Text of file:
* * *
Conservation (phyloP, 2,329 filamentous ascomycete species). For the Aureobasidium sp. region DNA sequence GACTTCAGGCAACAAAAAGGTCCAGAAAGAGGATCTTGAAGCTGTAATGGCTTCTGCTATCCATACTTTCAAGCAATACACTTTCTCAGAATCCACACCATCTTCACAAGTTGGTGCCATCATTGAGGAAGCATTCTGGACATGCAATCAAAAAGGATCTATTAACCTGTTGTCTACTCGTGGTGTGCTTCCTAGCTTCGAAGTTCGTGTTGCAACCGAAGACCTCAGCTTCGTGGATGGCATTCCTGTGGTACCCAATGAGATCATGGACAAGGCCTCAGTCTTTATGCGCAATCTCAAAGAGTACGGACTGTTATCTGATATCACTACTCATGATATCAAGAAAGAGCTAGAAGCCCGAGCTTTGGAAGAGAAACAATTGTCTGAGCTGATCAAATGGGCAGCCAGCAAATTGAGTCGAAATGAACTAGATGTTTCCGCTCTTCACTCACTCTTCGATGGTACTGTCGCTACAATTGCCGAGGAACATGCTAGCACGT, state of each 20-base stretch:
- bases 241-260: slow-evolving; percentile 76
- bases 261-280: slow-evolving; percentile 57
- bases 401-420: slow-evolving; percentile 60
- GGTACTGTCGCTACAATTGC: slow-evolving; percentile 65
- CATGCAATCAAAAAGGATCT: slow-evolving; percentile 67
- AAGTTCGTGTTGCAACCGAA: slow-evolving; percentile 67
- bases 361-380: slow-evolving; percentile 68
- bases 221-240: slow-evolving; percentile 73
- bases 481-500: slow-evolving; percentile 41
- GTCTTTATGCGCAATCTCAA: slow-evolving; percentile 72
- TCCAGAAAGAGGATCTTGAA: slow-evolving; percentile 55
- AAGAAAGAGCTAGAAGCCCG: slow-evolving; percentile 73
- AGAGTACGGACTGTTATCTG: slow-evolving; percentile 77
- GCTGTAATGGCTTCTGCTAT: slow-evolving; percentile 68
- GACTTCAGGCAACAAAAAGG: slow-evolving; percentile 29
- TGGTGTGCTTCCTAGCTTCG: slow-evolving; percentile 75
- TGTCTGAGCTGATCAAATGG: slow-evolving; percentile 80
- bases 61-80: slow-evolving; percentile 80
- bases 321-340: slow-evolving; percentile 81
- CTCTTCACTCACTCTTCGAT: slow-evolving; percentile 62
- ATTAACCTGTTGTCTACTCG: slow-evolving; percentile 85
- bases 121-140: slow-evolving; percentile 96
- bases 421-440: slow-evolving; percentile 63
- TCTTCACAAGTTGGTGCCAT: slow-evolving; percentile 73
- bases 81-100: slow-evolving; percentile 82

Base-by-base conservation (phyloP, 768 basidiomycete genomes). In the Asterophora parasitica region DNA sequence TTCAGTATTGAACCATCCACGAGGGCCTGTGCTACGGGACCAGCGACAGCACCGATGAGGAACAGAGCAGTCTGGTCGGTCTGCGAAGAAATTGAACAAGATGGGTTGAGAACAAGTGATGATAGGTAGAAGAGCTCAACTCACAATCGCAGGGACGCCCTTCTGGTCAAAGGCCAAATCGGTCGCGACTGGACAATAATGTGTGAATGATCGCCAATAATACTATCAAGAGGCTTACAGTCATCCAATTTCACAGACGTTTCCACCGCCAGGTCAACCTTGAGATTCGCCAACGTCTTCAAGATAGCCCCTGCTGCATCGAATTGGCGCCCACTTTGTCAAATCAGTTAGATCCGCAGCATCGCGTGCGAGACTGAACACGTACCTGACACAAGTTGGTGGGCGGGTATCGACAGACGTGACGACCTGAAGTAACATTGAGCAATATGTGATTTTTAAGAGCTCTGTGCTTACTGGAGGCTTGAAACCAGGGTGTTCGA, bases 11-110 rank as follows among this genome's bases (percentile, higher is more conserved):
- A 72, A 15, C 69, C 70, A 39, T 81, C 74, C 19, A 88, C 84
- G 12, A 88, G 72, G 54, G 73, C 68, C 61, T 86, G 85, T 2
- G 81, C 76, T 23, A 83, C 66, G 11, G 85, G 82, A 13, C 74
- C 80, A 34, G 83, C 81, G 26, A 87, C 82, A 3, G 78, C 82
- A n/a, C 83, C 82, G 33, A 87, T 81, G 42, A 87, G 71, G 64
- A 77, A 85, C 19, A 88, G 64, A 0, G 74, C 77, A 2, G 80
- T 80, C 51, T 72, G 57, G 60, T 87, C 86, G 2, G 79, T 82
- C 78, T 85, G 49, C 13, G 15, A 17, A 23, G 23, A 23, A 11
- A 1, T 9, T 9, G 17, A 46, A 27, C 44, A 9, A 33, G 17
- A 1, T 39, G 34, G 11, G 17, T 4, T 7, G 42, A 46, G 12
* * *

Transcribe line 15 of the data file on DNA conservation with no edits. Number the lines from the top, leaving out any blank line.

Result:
- GCTGTAATGGCTTCTGCTAT: slow-evolving; percentile 68